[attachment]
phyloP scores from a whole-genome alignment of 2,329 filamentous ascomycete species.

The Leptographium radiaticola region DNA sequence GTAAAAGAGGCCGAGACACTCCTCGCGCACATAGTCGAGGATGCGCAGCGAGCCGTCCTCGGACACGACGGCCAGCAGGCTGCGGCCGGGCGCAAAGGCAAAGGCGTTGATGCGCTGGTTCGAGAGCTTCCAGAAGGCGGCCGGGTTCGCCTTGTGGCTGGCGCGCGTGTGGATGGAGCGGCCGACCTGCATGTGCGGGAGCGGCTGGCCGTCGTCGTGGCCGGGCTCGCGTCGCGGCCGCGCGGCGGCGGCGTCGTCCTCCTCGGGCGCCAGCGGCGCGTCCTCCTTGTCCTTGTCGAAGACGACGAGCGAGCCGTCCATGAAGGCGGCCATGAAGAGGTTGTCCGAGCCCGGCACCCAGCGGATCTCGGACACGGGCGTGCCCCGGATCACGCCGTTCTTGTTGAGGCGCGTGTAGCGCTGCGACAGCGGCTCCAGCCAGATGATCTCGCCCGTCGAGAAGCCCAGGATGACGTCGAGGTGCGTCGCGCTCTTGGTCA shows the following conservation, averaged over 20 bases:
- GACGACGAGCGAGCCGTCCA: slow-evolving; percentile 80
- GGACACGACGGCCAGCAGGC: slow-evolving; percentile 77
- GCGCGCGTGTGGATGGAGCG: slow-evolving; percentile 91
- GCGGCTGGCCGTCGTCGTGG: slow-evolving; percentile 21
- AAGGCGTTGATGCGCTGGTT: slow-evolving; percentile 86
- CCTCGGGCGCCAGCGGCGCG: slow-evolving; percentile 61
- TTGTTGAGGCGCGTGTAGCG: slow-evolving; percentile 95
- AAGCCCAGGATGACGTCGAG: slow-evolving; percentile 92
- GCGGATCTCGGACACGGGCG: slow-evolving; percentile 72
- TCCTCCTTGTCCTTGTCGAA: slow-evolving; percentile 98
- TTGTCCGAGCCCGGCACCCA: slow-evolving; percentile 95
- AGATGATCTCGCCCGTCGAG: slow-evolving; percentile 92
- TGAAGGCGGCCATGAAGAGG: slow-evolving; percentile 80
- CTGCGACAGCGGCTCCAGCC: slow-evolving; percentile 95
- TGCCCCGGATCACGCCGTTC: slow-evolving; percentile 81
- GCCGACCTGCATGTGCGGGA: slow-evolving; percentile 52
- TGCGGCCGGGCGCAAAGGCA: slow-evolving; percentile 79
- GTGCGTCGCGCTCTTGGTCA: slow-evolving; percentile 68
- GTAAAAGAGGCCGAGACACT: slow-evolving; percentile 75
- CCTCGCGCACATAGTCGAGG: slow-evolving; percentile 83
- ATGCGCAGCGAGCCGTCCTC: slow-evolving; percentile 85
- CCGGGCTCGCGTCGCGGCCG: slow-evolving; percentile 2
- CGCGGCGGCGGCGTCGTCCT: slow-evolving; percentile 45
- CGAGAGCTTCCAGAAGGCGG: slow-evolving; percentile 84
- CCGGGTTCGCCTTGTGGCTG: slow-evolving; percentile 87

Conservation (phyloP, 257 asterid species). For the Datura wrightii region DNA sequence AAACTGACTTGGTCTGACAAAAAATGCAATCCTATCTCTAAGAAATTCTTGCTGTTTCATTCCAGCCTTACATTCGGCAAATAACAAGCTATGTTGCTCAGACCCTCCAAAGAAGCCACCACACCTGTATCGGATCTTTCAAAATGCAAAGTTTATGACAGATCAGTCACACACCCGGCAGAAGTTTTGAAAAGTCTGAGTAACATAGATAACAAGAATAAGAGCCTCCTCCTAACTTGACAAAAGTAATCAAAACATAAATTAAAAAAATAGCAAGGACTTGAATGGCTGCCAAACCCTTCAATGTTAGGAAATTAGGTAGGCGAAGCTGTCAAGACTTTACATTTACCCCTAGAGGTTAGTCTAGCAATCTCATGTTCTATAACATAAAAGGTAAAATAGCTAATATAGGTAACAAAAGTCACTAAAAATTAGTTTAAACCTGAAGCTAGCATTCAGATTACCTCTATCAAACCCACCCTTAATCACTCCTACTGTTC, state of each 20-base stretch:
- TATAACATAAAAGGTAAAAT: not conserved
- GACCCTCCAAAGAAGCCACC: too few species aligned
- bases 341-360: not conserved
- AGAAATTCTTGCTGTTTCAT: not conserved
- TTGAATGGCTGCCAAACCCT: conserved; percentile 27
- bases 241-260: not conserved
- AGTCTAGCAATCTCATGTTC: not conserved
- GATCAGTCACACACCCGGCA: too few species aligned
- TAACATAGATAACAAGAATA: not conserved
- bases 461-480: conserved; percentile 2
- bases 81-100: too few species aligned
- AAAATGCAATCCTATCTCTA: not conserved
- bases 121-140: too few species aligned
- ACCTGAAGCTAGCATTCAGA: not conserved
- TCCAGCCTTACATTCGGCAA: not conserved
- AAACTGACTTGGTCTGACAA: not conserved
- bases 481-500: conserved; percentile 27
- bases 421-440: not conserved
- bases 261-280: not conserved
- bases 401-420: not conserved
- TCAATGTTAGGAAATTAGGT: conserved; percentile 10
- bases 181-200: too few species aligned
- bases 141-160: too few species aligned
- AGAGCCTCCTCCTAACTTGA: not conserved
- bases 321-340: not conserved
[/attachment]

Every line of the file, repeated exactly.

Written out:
phyloP scores from a whole-genome alignment of 2,329 filamentous ascomycete species.

The Leptographium radiaticola region DNA sequence GTAAAAGAGGCCGAGACACTCCTCGCGCACATAGTCGAGGATGCGCAGCGAGCCGTCCTCGGACACGACGGCCAGCAGGCTGCGGCCGGGCGCAAAGGCAAAGGCGTTGATGCGCTGGTTCGAGAGCTTCCAGAAGGCGGCCGGGTTCGCCTTGTGGCTGGCGCGCGTGTGGATGGAGCGGCCGACCTGCATGTGCGGGAGCGGCTGGCCGTCGTCGTGGCCGGGCTCGCGTCGCGGCCGCGCGGCGGCGGCGTCGTCCTCCTCGGGCGCCAGCGGCGCGTCCTCCTTGTCCTTGTCGAAGACGACGAGCGAGCCGTCCATGAAGGCGGCCATGAAGAGGTTGTCCGAGCCCGGCACCCAGCGGATCTCGGACACGGGCGTGCCCCGGATCACGCCGTTCTTGTTGAGGCGCGTGTAGCGCTGCGACAGCGGCTCCAGCCAGATGATCTCGCCCGTCGAGAAGCCCAGGATGACGTCGAGGTGCGTCGCGCTCTTGGTCA shows the following conservation, averaged over 20 bases:
- GACGACGAGCGAGCCGTCCA: slow-evolving; percentile 80
- GGACACGACGGCCAGCAGGC: slow-evolving; percentile 77
- GCGCGCGTGTGGATGGAGCG: slow-evolving; percentile 91
- GCGGCTGGCCGTCGTCGTGG: slow-evolving; percentile 21
- AAGGCGTTGATGCGCTGGTT: slow-evolving; percentile 86
- CCTCGGGCGCCAGCGGCGCG: slow-evolving; percentile 61
- TTGTTGAGGCGCGTGTAGCG: slow-evolving; percentile 95
- AAGCCCAGGATGACGTCGAG: slow-evolving; percentile 92
- GCGGATCTCGGACACGGGCG: slow-evolving; percentile 72
- TCCTCCTTGTCCTTGTCGAA: slow-evolving; percentile 98
- TTGTCCGAGCCCGGCACCCA: slow-evolving; percentile 95
- AGATGATCTCGCCCGTCGAG: slow-evolving; percentile 92
- TGAAGGCGGCCATGAAGAGG: slow-evolving; percentile 80
- CTGCGACAGCGGCTCCAGCC: slow-evolving; percentile 95
- TGCCCCGGATCACGCCGTTC: slow-evolving; percentile 81
- GCCGACCTGCATGTGCGGGA: slow-evolving; percentile 52
- TGCGGCCGGGCGCAAAGGCA: slow-evolving; percentile 79
- GTGCGTCGCGCTCTTGGTCA: slow-evolving; percentile 68
- GTAAAAGAGGCCGAGACACT: slow-evolving; percentile 75
- CCTCGCGCACATAGTCGAGG: slow-evolving; percentile 83
- ATGCGCAGCGAGCCGTCCTC: slow-evolving; percentile 85
- CCGGGCTCGCGTCGCGGCCG: slow-evolving; percentile 2
- CGCGGCGGCGGCGTCGTCCT: slow-evolving; percentile 45
- CGAGAGCTTCCAGAAGGCGG: slow-evolving; percentile 84
- CCGGGTTCGCCTTGTGGCTG: slow-evolving; percentile 87

Conservation (phyloP, 257 asterid species). For the Datura wrightii region DNA sequence AAACTGACTTGGTCTGACAAAAAATGCAATCCTATCTCTAAGAAATTCTTGCTGTTTCATTCCAGCCTTACATTCGGCAAATAACAAGCTATGTTGCTCAGACCCTCCAAAGAAGCCACCACACCTGTATCGGATCTTTCAAAATGCAAAGTTTATGACAGATCAGTCACACACCCGGCAGAAGTTTTGAAAAGTCTGAGTAACATAGATAACAAGAATAAGAGCCTCCTCCTAACTTGACAAAAGTAATCAAAACATAAATTAAAAAAATAGCAAGGACTTGAATGGCTGCCAAACCCTTCAATGTTAGGAAATTAGGTAGGCGAAGCTGTCAAGACTTTACATTTACCCCTAGAGGTTAGTCTAGCAATCTCATGTTCTATAACATAAAAGGTAAAATAGCTAATATAGGTAACAAAAGTCACTAAAAATTAGTTTAAACCTGAAGCTAGCATTCAGATTACCTCTATCAAACCCACCCTTAATCACTCCTACTGTTC, state of each 20-base stretch:
- TATAACATAAAAGGTAAAAT: not conserved
- GACCCTCCAAAGAAGCCACC: too few species aligned
- bases 341-360: not conserved
- AGAAATTCTTGCTGTTTCAT: not conserved
- TTGAATGGCTGCCAAACCCT: conserved; percentile 27
- bases 241-260: not conserved
- AGTCTAGCAATCTCATGTTC: not conserved
- GATCAGTCACACACCCGGCA: too few species aligned
- TAACATAGATAACAAGAATA: not conserved
- bases 461-480: conserved; percentile 2
- bases 81-100: too few species aligned
- AAAATGCAATCCTATCTCTA: not conserved
- bases 121-140: too few species aligned
- ACCTGAAGCTAGCATTCAGA: not conserved
- TCCAGCCTTACATTCGGCAA: not conserved
- AAACTGACTTGGTCTGACAA: not conserved
- bases 481-500: conserved; percentile 27
- bases 421-440: not conserved
- bases 261-280: not conserved
- bases 401-420: not conserved
- TCAATGTTAGGAAATTAGGT: conserved; percentile 10
- bases 181-200: too few species aligned
- bases 141-160: too few species aligned
- AGAGCCTCCTCCTAACTTGA: not conserved
- bases 321-340: not conserved